Biases versus Realities
Western biases are not only transparently self-serving and flat-out wrong, they can also be so annoying.
As an example, a few weeks back, the Washington Post featured a long lament by a British intellectual pointedly suggesting that because Europe was in decline, the world was witnessing the end of the liberalism. It was 19th century Europe, the author wrote, that gave birth the liberal ideal and democracy and its attendant freedoms. And from Europe, these ideas were spread and fostered throughout the world. Today, however, with Europe's role as world mentor and civilizing agent being eclipsed by emergent regional powers in Asia, Africa and the Middle East, the Post writer lamented, liberalism and democracy are at risk.
The other side of this "Europe as the cradle of civilization" mythic construct are the equally disturbing notions that project Arabs and Muslims as coming from an inferior civilization that is more violent, less rational, and less caring for human life. Proponents of this view are not only the scary group of professional Islamophobes who dominate the discourse on the far-right. They can also be so-called intellectuals like Bernard Lewis who once described Islam as the "third totalitarian perversion" (after Nazism and Communism) and a host of media commentators, from the right and left, who fill the airwaves with banal and bigoted observations about the Middle East and its people.
That both notions are pure nonsense doesn't stop them from being utilized with some frequency in academic and political discourse. Just last week I was subjected to an overdose of this biased clap-trap at a conference on the Arab Spring. I found one speaker particularly galling as he described the Middle East region as a cauldron of hatreds and an "arc of instability" that has known nothing but conflict for the past one hundred years. The West has tried to help, he continued, but its support has been rejected. And so throwing his hands up in despair, the speaker concluded that the best that could be done was to contain the instability and blood-letting as the violence it played itself out.
There are, of course, objections galore that could be offered to counter this mindset. First and foremost is the idea that the world can be seen as populated by an enlightened West, on the one side, and a dark and turbulent East, on the other.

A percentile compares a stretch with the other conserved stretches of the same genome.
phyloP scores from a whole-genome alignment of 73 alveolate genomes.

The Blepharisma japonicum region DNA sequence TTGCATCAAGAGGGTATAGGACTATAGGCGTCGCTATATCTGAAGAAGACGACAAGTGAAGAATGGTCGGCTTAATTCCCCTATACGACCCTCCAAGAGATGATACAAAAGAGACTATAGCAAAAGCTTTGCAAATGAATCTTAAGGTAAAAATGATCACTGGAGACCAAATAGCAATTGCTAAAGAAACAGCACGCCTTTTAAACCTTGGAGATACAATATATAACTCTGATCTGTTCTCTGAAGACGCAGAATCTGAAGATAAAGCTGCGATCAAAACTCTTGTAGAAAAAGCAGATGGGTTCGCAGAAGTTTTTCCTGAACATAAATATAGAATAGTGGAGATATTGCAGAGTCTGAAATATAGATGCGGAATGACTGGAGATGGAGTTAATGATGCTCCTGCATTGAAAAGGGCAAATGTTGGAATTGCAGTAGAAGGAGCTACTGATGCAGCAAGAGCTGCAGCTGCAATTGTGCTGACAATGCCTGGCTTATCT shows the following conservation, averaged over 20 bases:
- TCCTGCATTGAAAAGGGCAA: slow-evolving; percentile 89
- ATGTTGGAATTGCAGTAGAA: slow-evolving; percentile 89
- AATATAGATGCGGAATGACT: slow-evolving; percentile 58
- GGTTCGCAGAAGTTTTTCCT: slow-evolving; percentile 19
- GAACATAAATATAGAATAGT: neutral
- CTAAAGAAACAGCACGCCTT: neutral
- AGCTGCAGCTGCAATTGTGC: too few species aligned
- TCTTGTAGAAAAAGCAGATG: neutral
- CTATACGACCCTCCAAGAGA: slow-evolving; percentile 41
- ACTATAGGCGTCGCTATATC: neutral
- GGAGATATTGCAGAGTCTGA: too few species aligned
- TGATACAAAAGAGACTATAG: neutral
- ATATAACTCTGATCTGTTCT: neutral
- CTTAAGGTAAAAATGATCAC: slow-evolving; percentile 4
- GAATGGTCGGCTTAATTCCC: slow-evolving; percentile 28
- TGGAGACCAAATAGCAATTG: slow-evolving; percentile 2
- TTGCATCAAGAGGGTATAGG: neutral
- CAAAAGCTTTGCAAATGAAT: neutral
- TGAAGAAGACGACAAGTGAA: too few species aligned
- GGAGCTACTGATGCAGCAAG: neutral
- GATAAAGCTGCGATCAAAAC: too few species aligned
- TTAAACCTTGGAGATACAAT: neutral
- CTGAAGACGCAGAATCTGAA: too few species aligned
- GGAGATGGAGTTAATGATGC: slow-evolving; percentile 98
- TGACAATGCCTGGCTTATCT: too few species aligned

By my count, in the last century alone, it was Europe that was the cauldron of hatreds and conflicts. During just time period, major wars and other conflicts took the lives of almost 100,000,000 souls. The European continent was the scene of two horrific World Wars, accompanied by genocidal campaigns against Armenians and Roma, and the barbaric effort to exterminate European Jewry. There were, in addition, several prolonged and deadly smaller conflicts in, for example, Ireland, Spain, and Yugoslavia. And to top it off, Europeans then had to contend with Soviet expansionism followed by a half century of a brutally repressive Cold War.
At the same time that "enlightened Europe" was thus cradling liberty, major European powers were laying conquest to and establishing imperial rule over large swatches of Asia and Africa. The indigenous peoples of these continents had horrors inflicted upon them by the French, British, and Italians. Tragically their struggles to free themselves from these "enlightened occupiers" were often as violent and bloody as the initial conquest had been.In this context it is important to note that the depiction of the Arab's last century as being a "cauldron of conflicts" is most unfair, since fully one half of this period was spent fighting against imperial domination and attempting to remove the last vestiges of colonial rule. Then following the departure of the imperial power, Arabs in several countries had to contend with the distortions to their social, political, and economic life that had been imposed upon them by the western regimes. Countries had been created out of whole cloth with borders drawn to serve the interests of the imperial power. Likewise political systems had been designed and economies had been transformed to meet the needs of the occupier.
And so in many ways the struggles of the past half century have been an ongoing effort to undo accumulated damages inflicted on many Arab societies in the preceding half century and to construct a new political order to replace the one that had been imposed on them.
Having established the West's culpability for a major part of the Arab's current mess, it must also be acknowledged that the Arabs are not blameless. They have a clear choice to make moving forward. They can continue to point the finger at others, or they can attempt to take it upon themselves to improve their lot, open their political and economic systems, and create an expansive sense of citizenship that enables them to build just and inclusive societies.
This, I believe, with all its fits and starts, is the process that is currently unfolding across the Arab World. In every country, with varying degrees of success, Arabs shorn of dependency are writing their own history. For some, it will be a long and hard road. But taking the long view, I am confident that, in the rest of this century, progress, not conflict, will be the region's next story.